When people pop into my car it’s quite easy to gauge if they want to have a conversation or not. Some people are so locked into their own world, they don’t look up from their phones or computers. I always respect everyone’s space, but most people immediately engage and off we go.
Frank & Elena
Frank and Elena were a really cute couple in their 20s heading to work downtown (their first jobs after college and where they met). Frank immediately noticed my sign and wanted know what I tell people about life coaching. I told him I don’t usually give out generic advice, but when given a choice in a life always go with what makes you happy (as long as it doesn’t hurt anyone). This apparently hit a button with Frank. He immediately lit into a rant about how people just want you to be happy all the time. He felt people want you to replace your worries, stress and concerns with happy… like disguising or hiding what’s really going on and just act happy whether it’s earnest or not. Frank felt people don’t want to be burdened with other peoples’ problems.
Dealing with Reality
I am not sure whether I agree with Frank’s assessment or not; perhaps he was generalizing a bit. I do believe sometimes people don’t want to be burdened hearing about other peoples’ realities and only want to hear the good. Piling on other peoples’ unhappiness can sometimes be too much.
We chatted about how masking happiness over one’s worries is not dealing with reality. Who doesn’t want to be happy all the time? But this sentiment doesn’t represent the world we live in. We discussed how dealing with the realities of one’s feelings actually helps you grow as a person. Trying to mask them with a false sense of “everything is great” is not being true to yourself and will resolve nothing and actually hold you back. Being honest with your feelings and the realities of stress, worries and concerns will help you grow in life. Facing the challenges in your life directly is, to me, the only way. Being able to tackle worries and stress is actually a gift that most of us don’t appreciate.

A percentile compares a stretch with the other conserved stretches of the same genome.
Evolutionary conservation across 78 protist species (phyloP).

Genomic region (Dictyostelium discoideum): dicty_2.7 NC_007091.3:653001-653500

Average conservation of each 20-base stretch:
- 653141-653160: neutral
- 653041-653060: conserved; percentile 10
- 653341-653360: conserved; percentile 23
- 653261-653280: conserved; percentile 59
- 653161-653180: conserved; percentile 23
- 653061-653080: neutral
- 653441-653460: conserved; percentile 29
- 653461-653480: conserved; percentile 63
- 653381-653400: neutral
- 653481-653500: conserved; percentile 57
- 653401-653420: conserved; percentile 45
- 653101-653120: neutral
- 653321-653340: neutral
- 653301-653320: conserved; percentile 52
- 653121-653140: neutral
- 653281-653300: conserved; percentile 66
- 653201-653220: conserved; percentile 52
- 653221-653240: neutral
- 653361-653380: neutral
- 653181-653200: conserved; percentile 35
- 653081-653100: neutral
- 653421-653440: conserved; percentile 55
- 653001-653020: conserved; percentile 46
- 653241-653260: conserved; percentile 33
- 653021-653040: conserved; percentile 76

Don’t Worry, Be Happy
This brings me to the song “Don’t Worry, Be Happy” by Bobby McFerrin from 1996 (gee, it feels like not that long ago). The premise of the song is that worrying is a waste of time and can double your trouble in your head… so just be happy. I prefer to deal with the worry head on, don’t mask it in happiness if you aren’t really feeling it… so rather than Don’t worry be happy, I would aim for resolution.
As I approached Frank & Elena’s final destination, Frank seemed to appreciate the conversation or my option choice # 4- Venting Session. He turned to Elena and declared… “I’m actually feeling pretty happy right now!”